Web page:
The first home is in coastal Maine and resembles, on approach, a small Maine fishing village. From the waterside the home resembles a fishing village so much that it wouldn't be a surprise to see locals pull up in a boat to wander around, procuring a fresh lobster in the process.
From the roadside the home clearly shows off its Maine heritage, with traditional gable roofs, wood shake siding and roofing, and soft grays and browns that are, in spirit if not in fact, the result of that weathering that can occur only in Maine.
Each freestanding pavilion is a simple, gable-shaped structure that features small windows and a taut skin to withstand the bitter-cold Maine winters.
And while each structure is independent from its neighbors, there is an urbanity to their arrangement, just like one finds in the best of Maine's small towns. A consistent material and color palette as well as a consistency in detail and form ensure that the entire "village" is one.
The interiors are where the expression of modernity really takes hold. Open floor plans, tall ceilings and large expanses of glass to view the water from are where this home separates itself from the traditional.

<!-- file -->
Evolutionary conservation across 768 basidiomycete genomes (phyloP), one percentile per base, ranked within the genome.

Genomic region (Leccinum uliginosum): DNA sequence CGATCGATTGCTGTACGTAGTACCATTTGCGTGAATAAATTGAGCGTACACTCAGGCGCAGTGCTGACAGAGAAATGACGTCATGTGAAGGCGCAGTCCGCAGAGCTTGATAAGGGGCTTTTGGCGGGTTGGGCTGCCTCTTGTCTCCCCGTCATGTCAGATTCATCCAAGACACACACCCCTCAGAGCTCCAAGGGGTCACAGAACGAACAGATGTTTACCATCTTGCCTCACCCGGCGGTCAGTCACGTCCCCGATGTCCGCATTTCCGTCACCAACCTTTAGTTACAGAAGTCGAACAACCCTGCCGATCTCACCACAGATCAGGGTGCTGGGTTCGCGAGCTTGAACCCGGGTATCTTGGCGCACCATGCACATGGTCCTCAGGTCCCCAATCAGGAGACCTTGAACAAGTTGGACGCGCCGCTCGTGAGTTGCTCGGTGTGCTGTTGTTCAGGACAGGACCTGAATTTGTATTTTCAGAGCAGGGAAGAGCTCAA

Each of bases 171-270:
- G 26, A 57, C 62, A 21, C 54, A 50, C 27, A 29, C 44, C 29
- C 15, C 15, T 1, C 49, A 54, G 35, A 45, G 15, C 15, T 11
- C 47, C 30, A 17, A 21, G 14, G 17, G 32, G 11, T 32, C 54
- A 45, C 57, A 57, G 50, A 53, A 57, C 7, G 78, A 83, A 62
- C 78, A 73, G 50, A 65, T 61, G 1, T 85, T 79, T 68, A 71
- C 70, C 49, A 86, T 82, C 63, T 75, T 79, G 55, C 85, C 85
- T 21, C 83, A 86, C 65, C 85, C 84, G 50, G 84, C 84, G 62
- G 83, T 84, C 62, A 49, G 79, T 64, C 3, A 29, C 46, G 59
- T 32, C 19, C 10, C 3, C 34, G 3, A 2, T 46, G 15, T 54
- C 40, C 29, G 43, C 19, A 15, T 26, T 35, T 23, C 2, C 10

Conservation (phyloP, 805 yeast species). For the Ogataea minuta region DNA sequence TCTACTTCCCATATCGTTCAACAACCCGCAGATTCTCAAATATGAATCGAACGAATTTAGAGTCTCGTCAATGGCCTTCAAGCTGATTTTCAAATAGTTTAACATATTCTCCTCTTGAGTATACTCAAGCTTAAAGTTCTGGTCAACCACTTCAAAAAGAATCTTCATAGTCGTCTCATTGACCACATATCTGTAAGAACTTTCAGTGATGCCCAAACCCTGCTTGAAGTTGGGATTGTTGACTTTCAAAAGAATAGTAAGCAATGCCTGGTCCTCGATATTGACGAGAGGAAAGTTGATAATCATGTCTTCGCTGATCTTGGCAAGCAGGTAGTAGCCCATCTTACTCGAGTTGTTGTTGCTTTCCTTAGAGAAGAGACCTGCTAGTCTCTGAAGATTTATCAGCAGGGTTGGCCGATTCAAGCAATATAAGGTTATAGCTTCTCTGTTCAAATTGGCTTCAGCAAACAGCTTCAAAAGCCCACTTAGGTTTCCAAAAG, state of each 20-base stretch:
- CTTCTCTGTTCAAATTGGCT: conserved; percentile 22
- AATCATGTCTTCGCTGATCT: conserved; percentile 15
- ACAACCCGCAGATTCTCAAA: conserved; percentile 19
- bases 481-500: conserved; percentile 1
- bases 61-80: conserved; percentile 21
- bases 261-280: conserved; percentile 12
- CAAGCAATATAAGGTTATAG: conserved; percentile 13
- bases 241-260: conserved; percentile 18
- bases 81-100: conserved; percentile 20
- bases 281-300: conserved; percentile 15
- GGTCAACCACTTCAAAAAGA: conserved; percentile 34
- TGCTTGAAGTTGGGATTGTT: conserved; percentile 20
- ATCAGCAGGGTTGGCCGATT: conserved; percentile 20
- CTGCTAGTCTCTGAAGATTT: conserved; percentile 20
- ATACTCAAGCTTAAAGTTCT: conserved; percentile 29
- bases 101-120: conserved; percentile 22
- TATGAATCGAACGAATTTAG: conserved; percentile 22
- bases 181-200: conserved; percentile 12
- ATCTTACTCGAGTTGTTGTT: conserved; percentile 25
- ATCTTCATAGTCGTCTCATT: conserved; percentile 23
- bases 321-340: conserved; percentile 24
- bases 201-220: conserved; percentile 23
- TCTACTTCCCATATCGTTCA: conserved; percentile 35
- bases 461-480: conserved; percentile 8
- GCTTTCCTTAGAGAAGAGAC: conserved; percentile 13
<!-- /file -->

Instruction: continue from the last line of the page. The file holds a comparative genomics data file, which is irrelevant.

Traveling down the Eastern Seaboard a few hundred miles is where we come across the second home that's been created as a small community. But in this case, a rural Virginia home, the design was inspired by local farming estates.
It's a tightly knit grouping of pavilions that look like they could have been built over time. The main building mass is unmistakable, with its large chimney and dominant central position, and the structures are arranged in a hierarchical order that is unmistakable.
While the arrangement and forms of the structures are, like the home's Maine cousin, steeped in tradition, there's no mistaking that this house belongs to our century. The materials, crisp detailing and simplicity of it are completely modern.
And that modernity is taken inside, where an open plan that enables a casual 21st-century lifestyle is to be found.
Light-filled volumes of space replace the traditional low ceiling.